Thanks for your time Auz, I know you’re a busy woman and this turned out a lot longer than I ever expected. If you could respond it would be very much appreciated, but if not, I understand, and I hope you know that I love the work you’re putting out there, and you should know that it helps!
Hi there, Tulani. As a guild leader situated similarly in progression to your own guild, Auz has offered me a chance to provide answers to your questions with a slightly different flavor of opinion. Hopefully my additional perspective can help you evaluate your situation fully and make the decisions best for your guild.
1) Having a “Glut” of Healers
People expressing anxiety over healer saturation doesn’t necessarily mean your healing core is overpopulated. Rather, their frustration may simply result from the harsh strategic setup required by M’uru. Not only must you stack no more than six healers, but you must maximize your DPS and account for the fact that phase two hinges on optimal raid-wide healing. So while you stack as many restoration shamans as necessary, and perhaps a priest with improved spirit, your other healers suffer the consequences. It is important for you to explain this situation to your healers and help them understand it. It is in your best interests to sit down and have a heart to heart discussion with them, making sure you let them know you value their presence, but that the encounter is too tightly tuned for you to make too many accommodations.
As a secondary option, you could rotate between healers each week. Doing so can potentially set back your progression, so I would advise against performing such rotations unless your healers can handle it or your guild’s survival depends on keeping your healers content. And finding my guild with an extreme shortage of healers now that summer has arrived, I warn you to provide yourself with a little insurance in this regard. You need a lot of healers. You might have enough for M’uru when seven show up, but you won’t have enough for Twins.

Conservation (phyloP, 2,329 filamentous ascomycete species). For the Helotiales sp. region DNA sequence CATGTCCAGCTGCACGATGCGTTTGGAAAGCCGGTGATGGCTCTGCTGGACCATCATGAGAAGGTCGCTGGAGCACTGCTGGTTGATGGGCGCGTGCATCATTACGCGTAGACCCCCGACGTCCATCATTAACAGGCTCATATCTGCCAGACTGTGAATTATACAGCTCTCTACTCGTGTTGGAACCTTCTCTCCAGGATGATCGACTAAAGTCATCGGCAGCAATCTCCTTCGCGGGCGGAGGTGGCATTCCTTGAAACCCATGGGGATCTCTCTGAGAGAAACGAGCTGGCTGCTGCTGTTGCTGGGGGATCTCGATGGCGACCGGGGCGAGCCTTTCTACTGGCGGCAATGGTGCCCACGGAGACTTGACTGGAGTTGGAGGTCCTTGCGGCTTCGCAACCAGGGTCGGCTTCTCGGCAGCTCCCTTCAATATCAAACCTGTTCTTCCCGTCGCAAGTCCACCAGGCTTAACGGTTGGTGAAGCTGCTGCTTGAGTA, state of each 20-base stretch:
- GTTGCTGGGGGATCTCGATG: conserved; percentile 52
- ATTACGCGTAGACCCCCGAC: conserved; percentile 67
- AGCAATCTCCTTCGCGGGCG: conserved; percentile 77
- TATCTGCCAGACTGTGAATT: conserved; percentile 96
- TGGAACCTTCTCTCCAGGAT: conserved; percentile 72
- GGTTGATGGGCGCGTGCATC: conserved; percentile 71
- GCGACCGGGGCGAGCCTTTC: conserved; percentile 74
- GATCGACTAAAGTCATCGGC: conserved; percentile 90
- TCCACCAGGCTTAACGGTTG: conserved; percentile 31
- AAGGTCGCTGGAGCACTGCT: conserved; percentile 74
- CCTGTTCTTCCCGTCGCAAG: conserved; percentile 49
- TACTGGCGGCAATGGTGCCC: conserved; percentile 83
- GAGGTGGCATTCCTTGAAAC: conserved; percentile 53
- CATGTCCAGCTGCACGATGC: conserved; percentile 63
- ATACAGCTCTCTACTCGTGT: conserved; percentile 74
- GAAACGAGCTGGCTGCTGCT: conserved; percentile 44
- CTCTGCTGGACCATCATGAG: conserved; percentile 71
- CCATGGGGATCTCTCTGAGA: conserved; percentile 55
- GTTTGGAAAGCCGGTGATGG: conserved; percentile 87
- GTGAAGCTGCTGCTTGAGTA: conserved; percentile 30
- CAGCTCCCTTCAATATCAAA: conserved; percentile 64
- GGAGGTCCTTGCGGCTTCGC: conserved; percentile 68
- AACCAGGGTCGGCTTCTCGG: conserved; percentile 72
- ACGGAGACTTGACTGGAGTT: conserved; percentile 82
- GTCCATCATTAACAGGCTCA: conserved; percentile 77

2) “Bad” Looting Decisions Made by Members
There are certainly going to be situations where poor decisions are made on looting. However, it is very important for a leader to have an open mind regarding the decisions their players make, because you and someone else might not see eye-to-eye on what is optimal. For example, while it can be argued that the healing off-hand from the Twins is better for a shaman, it can be just as easily argued that it is better for a druid. The reason for this is because it is the only decent healing off-hand in the game with haste. And, as a druid, the only way you can increase the number of lifeblooms you’re able to roll from four to five is to stack haste. And just what that level of haste is depends on 1) whether or not the druid has a group using a full drum rotation, and 2) the druid’s latency. But unless the druid receives a full drum rotation, this number can range between the upper 200’s and the mid-300’s.
As far as people picking up off-spec items goes, it should only be a problem if these people are bidding and winning over people who would use it for their primary specs. Otherwise, having people pick up off-spec items can actually be beneficial to your raid. For example, if you ever find you need slightly more healing throughput on the Eredar Twins, and you’re not hurting for DPS, an enhancement shaman with adequate restoration gear can respec and help stabilize your healing.
You never want to talk down to your members unless it’s over something blatant, like a protection warrior trying to justify taking a glaive over a rogue. But in many situations, who a piece of loot is better for is not clear cut. And, for this reason, it is dangerous to hold your biases close. What you can do, however, is promote discussion amongst your members regarding your current efforts and where the item might be best placed to optimize those efforts. Meaning your shamans and your druids should rationally discuss the benefits specific stats have for each of them. This will help each side understand why the other bids on items and it can help them decide if they want to pass or not.
3) Stay Confident
The best way to promote confidence is by approaching everything with a level head and an objective. The longer you do so, the more your members respect you. I realize this part of your question was more of a statement, so I am merely providing reinforcement for you. ;-P
Good luck in your leadership endeavors, and I hope my input helps you as much as Auz’s!